Prohibited Job Application & Interview Questions

Allowed Job Interview & Application Questions

Under various Federal (and Texas) laws, it is illegal for an employer to discriminate against a job applicant because of his or her race, color, sex (including pregnancy), national origin, age (40 or older), veteran’s status, disability or genetic information. While these restrictions would seem to prohibit a fairly limited set of questions, court rulings have served to broaden the scope of the law significantly. Consequently, employers must exercise great care or risk (intentionally or unintentionally) running afoul of these laws during the job application and interview process.  Here, we consider “What can be asked on a job application and interview and which questions should be avoided.

Questioner’s Intent

An employer’s main concern when considering someone for a job should be to determine whether or not the applicant is suitable for the position.  The application and interview process provides the employer an opportunity to ask the candidate about relevant skills, work experiences, employment history and references.  If questions asked are designed to solicit information that could be used in a discriminatory way, even if the questions themselves do not seem, at face value, to be discriminatory, the employer could be in violation and is at risk of being sued.

Additionally, courts have ruled that a question that, in practice,

  • screens out a disproportionate number of candidates in a protected group,
  • is not a valid predictor of future successful performance on the job, and
  • cannot be justified as a business necessity,

is discriminatory and may not be asked. So even the absence of discriminatory intent does not make a question acceptable to ask, if it adversely impacts a protected group.

Bona Fide Occupational Qualification

An exception exists to the law when a particular “religion, sex, or national origin is a bona fide occupational qualification reasonably necessary to the normal operation” of a business.  The employer must prove, however that the class(es) discriminated against would be unable to do the job and that the bona fide occupational qualification is reasonably necessary to the operation of the business.  (There is a “religious organization” exception in Title VII which permits these groups to give preference to job applicants of the same religion, so these groups do not have to prove a BFOQ.)

Prohibited Questions

No questions should be asked regarding an applicant’s race, age, religion, creed, sex, marital status, financial status, or pregnancy unless there is a BFOQ. Any BFOQ question must be asked to all applicants alike.  It is best not to ask about an applicant’s criminal history on a job application or during an interview, but instead to wait until the candidate is being considered for hire.  At that time, a background check should be used to determine the extent of any criminal history.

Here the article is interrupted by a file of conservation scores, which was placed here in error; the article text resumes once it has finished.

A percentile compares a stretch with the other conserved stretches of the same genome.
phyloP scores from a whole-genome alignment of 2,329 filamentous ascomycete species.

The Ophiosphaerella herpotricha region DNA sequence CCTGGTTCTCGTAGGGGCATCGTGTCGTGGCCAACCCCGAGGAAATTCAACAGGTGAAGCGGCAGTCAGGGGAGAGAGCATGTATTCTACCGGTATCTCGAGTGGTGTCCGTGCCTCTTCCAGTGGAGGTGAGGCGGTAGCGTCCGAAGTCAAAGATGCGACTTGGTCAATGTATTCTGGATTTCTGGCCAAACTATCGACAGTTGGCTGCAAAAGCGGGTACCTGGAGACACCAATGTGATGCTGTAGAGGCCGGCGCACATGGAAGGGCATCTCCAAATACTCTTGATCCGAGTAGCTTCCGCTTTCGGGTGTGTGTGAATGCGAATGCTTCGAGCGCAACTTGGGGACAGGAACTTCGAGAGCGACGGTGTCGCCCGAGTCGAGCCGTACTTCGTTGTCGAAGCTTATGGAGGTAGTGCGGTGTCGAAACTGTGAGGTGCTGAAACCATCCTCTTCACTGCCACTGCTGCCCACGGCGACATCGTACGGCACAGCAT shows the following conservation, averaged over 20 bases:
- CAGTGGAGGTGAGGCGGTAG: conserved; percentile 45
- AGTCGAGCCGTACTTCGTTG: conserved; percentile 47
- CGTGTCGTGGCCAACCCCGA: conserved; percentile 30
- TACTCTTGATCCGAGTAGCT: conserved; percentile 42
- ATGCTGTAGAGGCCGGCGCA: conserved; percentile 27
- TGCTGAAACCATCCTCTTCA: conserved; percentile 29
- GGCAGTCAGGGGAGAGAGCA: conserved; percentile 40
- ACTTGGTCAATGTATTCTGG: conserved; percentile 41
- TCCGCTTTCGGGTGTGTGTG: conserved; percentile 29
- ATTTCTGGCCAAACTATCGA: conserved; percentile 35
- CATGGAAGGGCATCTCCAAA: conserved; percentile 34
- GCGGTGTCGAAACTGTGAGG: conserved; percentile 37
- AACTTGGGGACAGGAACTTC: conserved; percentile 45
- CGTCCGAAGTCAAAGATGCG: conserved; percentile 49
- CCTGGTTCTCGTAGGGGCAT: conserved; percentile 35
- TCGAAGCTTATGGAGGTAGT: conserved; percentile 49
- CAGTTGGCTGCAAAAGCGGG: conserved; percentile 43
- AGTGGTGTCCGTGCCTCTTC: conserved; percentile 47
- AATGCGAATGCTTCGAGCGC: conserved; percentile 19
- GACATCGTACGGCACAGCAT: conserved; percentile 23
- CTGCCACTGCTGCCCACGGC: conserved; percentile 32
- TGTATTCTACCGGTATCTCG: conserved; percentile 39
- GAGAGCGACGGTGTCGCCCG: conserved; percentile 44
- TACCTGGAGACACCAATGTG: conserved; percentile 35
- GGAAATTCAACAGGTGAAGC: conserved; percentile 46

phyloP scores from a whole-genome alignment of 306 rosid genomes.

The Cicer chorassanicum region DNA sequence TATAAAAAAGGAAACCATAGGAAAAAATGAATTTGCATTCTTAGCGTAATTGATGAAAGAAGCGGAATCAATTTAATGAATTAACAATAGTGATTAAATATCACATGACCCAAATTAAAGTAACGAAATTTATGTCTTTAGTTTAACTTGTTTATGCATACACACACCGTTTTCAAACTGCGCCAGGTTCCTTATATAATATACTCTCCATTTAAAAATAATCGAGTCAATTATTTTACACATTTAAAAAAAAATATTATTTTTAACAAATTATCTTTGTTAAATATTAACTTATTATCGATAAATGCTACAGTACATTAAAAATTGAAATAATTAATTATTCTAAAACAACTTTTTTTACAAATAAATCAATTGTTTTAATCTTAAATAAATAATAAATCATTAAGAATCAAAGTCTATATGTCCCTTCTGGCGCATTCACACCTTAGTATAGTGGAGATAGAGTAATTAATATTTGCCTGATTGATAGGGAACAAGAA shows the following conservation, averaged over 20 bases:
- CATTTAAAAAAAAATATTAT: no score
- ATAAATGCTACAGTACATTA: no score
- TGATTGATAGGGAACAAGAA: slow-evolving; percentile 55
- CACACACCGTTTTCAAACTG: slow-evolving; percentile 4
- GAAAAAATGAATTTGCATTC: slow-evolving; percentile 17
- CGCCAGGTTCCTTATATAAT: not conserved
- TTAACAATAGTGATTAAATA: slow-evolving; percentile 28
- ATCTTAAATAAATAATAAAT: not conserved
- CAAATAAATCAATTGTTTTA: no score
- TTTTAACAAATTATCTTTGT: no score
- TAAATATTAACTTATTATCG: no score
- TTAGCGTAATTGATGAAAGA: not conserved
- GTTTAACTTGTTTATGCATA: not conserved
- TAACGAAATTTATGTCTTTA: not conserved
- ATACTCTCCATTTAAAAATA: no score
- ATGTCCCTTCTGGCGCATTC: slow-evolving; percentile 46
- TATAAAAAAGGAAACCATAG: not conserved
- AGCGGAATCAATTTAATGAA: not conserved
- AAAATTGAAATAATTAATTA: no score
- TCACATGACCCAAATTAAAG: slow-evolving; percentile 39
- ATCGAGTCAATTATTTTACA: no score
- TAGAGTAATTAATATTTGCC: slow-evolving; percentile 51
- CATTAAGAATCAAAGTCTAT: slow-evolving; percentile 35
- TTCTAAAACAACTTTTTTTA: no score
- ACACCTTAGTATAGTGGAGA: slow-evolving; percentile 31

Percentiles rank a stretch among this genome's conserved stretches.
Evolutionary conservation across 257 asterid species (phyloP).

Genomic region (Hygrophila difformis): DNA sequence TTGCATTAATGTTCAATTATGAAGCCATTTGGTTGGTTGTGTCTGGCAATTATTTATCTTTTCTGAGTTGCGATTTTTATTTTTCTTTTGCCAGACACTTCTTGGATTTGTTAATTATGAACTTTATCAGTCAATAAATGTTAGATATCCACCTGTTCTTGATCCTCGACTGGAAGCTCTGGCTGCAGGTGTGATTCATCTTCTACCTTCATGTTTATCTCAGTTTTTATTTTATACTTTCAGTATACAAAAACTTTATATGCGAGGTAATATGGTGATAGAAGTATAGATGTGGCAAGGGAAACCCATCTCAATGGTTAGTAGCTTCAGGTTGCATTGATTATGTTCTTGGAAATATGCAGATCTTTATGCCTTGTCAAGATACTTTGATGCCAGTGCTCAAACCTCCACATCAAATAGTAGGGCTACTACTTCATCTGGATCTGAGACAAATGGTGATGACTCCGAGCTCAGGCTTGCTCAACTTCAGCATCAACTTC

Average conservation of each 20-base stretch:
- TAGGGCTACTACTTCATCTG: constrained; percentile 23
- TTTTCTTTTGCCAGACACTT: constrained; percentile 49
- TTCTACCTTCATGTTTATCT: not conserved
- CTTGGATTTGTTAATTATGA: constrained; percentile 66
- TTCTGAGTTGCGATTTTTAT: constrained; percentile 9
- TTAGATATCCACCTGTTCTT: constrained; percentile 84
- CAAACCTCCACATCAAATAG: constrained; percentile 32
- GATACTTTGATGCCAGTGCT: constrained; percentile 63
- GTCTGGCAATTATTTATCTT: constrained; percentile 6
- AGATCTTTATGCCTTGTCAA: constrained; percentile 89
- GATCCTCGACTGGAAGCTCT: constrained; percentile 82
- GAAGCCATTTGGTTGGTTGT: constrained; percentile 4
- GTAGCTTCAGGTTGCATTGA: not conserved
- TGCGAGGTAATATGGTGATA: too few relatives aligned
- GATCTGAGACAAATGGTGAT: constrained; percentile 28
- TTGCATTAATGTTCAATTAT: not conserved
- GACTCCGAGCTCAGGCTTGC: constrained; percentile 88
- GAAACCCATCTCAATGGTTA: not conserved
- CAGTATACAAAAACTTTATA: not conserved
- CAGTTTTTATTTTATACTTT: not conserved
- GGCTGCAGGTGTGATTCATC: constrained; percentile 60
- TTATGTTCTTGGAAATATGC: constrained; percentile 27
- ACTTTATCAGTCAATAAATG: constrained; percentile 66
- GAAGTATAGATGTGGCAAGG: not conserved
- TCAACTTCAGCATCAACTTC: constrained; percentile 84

Questions About Disabilities

The only question that may be asked concerning an individual’s physical condition is “Are you able to perform the essential functions of the job with or without reasonable accommodation?”  You may describe the specific job task that is required (e.g. lifting 25 lbs.) and ask if the applicant is able to perform this function with or without reasonable accommodation.

Regional Prohibitions

While this has not reached Texas yet, in an attempt to address pay inequity, some northeastern municipalities have banned employers from asking applicants about their salary history on applications and in interviews.  Employers are also restricted from asking current and former employers about an applicant’s salary.

Allowed Interview Questions

It is acceptable to ask, with the caveats described, questions about:

  • An applicant’s work performed at previous employers including duties, responsibilities, accomplishments, titles, promotions, and experience.
  • Military service including education, training, or work experience gained while in the service (but be aware of various state limitations on military service).
  • An applicant’s ability to read, write, and speak languages that are required for the job they will perform.
  • The candidate’s education or training, if it is required for a specific job.
  • The applicant’s membership in professional organizations.
  • A candidate’s availability for evening and/or weekend work (provided the query is made to men and women alike, and that the person now doing the job works evenings and/or weekends, or that an overall change in shift is being implemented. Note that if an applicant’s religious observance makes them unavailable for weekend work, you may not use this in a hiring decision and must make “reasonable accommodation” for a religious observance unless it causes “undue hardship.”)
  • Expected duration in the position or anticipated absences (must be asked of both men and women alike.)
  • Whether there is the applicant eligible to work in the United States, and if the applicant can show proof of this after being hired.

This is certainly not an exhaustive list of the all the prohibited and allowed job application and interview questions and is merely meant to provide an overview of legal restrictions.  If your business or organization would like to learn more about best practices for applicant screening and interviewing, you may want to consider Simon | Paschal PLLC’s onsite HR training, Legally Speaking.   Our employment lawyers cover important HR issues that can help you avoid lawsuits and have a happier, more productive workplace.  Both half and full-day sessions are available and we can customize the program to fit your needs.  The attorneys at Simon | Paschal PLLC are your resource for employment and business law matters.

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